Contradictions in the Good Book


As a family, we have many friends that come from different religious backgrounds, or aren’t religious at all. Because we’re very open about our faith, and because we often try to encourage people to come to church with us, we often get into religious discussions/debates with people who don’t share our faith.

The first thing that I want to say is that the Christian community has become entirely too insular – as a group, we’re too willing to stick to ourselves and live in our own little echo chamber. In my eyes, this is a huge mistake. Christianity at its core is a missionary religion – it is the duty of each Christian to try and spread the word of God. To be able to do this, we must always work at being open to those who don’t share our beliefs. If we don’t talk to them, and if we don’t explain why we believe what we believe, what hope do we have of ever convincing anyone?

When discussing faith with people of different backgrounds, one of the most common objections I hear is that the Bible is full of contradictions. So today, in this blog post, I will try and outline how I respond to this assertion that the Bible contradicts itself.

The first thing I often say in response to this challenge is “You’re completely right”. Let’s face it – the Bible is indeed full of contradictions. It’s undeniable. One just needs to look at this page to see that this is the case.

Then I go on to explain why this is the case. The first thing that I point out is that the Bible was written by men. That’s right – I’m not someone who believes that the Bible was written by God. The Bible was written by men, who tried to record the best wisdom of the time, as they understood it. Even if the Bible was written by God, through the years, it will have been translated so many times, into so many different languages, that what we read in English today probably doesn’t come close to resembling the original documents.

I then go on to say that even if the Bible weren’t full of contradictions, different people would still read it differently. There are many people (that I consider ignorant) who read ‘homosexuality is an abomination’ in the Bible and use that as an excuse to justify bigotry. They forget that Jesus was always the one who was willing to embrace sinners when nobody else would. It was Jesus who said ‘Let the one without sin cast the first stone’. It was Jesus who said that we should ‘turn the other cheek’, and indeed it was Jesus who set the example that we should try our best to love everybody – regardless of what sinful thing they’re doing, to the point where Jesus loved even the cruel men who crucified him. The current bigotry towards homosexuals is not in keeping with the examples Jesus has set.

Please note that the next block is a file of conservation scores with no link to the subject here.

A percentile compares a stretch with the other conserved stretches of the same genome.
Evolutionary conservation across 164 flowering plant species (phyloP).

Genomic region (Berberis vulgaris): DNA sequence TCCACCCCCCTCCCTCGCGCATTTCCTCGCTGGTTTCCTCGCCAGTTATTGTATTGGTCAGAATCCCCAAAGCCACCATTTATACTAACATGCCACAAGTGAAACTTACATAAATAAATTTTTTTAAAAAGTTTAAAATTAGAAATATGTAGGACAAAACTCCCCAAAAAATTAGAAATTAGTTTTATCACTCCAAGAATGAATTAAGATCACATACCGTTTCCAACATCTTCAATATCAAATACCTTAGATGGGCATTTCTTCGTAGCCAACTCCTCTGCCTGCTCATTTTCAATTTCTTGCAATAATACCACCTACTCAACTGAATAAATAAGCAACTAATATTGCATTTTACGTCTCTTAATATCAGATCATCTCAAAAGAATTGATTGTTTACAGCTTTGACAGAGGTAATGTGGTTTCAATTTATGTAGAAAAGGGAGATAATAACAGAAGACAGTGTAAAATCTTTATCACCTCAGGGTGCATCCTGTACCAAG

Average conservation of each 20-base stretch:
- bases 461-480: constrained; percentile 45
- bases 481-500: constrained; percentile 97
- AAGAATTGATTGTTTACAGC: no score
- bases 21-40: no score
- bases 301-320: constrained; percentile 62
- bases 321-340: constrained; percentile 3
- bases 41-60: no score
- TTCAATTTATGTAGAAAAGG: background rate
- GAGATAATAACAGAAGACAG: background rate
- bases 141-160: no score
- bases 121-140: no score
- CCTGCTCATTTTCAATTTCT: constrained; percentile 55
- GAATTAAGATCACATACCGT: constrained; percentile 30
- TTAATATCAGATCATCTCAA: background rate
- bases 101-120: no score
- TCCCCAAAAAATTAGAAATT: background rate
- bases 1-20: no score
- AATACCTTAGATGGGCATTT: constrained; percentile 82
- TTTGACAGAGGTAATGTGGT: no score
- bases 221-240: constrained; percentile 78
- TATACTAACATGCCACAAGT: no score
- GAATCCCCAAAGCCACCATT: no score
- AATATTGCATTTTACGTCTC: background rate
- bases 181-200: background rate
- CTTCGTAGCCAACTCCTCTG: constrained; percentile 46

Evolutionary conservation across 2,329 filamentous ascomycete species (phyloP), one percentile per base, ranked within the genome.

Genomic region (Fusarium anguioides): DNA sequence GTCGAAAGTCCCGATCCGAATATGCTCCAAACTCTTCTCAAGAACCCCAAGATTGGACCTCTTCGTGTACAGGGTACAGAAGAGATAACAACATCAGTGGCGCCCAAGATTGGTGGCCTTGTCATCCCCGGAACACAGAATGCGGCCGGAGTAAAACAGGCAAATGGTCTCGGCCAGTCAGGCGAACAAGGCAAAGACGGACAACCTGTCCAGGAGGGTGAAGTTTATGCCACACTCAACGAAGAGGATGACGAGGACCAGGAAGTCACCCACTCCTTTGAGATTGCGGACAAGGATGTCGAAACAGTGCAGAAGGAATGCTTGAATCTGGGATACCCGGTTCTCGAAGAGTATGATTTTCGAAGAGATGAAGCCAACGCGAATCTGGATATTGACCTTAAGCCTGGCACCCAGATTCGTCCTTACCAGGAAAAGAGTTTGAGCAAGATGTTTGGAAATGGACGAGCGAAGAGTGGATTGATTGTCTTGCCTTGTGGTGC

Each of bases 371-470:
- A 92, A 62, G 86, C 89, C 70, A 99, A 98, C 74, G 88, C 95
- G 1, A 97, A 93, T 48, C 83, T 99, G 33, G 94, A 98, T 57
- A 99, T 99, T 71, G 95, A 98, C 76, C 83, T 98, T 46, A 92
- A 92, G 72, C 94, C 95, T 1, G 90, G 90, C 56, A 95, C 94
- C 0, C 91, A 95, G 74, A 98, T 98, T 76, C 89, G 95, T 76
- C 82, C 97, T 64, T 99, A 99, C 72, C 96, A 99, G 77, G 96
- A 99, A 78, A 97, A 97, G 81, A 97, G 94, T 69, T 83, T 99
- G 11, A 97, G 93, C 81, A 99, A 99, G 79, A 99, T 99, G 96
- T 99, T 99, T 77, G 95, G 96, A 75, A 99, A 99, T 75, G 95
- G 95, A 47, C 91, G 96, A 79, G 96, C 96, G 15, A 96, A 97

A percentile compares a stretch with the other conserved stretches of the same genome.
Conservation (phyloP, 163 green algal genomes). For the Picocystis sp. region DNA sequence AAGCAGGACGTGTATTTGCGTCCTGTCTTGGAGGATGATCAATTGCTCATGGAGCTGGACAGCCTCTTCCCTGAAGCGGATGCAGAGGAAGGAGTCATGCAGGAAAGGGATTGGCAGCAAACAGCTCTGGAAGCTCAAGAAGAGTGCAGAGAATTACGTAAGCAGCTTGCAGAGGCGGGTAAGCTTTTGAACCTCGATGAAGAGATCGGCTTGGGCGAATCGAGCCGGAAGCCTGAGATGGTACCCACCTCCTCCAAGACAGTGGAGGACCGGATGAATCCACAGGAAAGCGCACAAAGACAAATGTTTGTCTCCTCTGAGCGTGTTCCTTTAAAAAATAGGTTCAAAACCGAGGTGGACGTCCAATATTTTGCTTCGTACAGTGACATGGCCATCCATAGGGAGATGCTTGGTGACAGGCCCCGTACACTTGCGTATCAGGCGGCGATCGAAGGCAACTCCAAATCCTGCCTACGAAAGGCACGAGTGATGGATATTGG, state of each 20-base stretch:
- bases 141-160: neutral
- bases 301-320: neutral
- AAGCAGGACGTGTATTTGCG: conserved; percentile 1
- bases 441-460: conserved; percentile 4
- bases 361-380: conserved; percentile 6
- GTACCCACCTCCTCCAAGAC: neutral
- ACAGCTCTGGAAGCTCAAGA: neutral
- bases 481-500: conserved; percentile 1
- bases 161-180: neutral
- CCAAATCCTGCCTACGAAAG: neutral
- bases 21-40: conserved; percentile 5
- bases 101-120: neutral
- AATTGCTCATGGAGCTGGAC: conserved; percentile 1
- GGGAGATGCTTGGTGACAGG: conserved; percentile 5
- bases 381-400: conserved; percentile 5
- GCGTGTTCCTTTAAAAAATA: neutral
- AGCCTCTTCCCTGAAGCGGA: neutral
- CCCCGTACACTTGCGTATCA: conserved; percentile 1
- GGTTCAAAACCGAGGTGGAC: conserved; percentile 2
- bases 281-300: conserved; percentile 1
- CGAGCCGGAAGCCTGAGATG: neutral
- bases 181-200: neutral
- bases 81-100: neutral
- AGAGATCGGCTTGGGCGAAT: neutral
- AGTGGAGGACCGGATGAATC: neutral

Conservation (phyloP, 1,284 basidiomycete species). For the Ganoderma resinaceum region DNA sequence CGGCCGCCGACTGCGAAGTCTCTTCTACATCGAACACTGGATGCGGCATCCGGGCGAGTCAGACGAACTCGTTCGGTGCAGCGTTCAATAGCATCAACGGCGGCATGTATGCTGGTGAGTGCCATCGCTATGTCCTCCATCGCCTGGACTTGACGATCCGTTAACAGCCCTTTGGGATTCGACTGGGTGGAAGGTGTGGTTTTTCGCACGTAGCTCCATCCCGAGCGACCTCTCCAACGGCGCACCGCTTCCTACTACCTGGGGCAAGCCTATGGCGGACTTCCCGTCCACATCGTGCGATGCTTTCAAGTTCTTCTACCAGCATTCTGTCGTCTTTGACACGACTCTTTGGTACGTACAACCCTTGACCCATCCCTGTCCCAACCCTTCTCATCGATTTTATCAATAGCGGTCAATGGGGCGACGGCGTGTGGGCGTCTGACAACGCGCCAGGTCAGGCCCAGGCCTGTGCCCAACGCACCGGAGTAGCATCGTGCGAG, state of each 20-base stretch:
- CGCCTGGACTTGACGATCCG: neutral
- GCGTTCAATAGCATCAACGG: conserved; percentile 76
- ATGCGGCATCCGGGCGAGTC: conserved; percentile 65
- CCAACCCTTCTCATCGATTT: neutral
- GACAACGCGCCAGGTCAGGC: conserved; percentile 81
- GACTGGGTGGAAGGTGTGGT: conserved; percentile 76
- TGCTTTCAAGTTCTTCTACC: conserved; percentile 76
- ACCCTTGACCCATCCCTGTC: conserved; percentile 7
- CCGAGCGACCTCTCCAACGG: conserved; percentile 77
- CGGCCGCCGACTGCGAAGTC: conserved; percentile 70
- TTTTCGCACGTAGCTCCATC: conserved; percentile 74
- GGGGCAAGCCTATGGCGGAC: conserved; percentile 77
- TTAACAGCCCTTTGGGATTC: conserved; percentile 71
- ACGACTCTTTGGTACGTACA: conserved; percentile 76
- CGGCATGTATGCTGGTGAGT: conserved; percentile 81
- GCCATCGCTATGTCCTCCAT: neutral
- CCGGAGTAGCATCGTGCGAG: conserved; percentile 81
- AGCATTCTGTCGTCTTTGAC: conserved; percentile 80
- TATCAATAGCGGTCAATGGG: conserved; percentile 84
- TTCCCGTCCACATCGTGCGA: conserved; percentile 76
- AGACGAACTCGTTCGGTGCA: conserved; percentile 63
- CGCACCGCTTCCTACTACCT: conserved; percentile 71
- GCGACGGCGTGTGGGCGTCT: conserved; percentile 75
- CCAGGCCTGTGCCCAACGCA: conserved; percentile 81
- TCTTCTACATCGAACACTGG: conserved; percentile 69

Anyways, the point is – the Bible is essentially just a book of words. People read it how they will, and ten people will interpret it ten different ways. The best thing a christian can do is try to follow the examples set by Jesus himself – to love everyone, to not judge people, to embrace sinners (because we’re all sinners), and to improve the world through love – not hate. Anyone who lives by these maxims can consider themselves a good christian, regardless of what the bible says about specific behaviors. People who point to specific sections of the bible to justify their behavior are missing the forest for the trees. It’s not about the letter of the law – it’s about the spirit of the law, and the best way to follow the spirit of God’s law is to try and follow the example of the Jesus himself.

My point is – yes, the Bible is full of contradictions, but I believe to some extent, God did this on purpose. It’s a reminder that the Bible is fallible, and the most important thing about being a Christian is not what it says in a 2000 year old book – instead, the key to being a true Christian is to act as Christ would. The contradictions don’t weaken Christianity – they strengthen it, because they suggest that the religion is not build on rigidity, but rather on fluidity, with love as the central premise.

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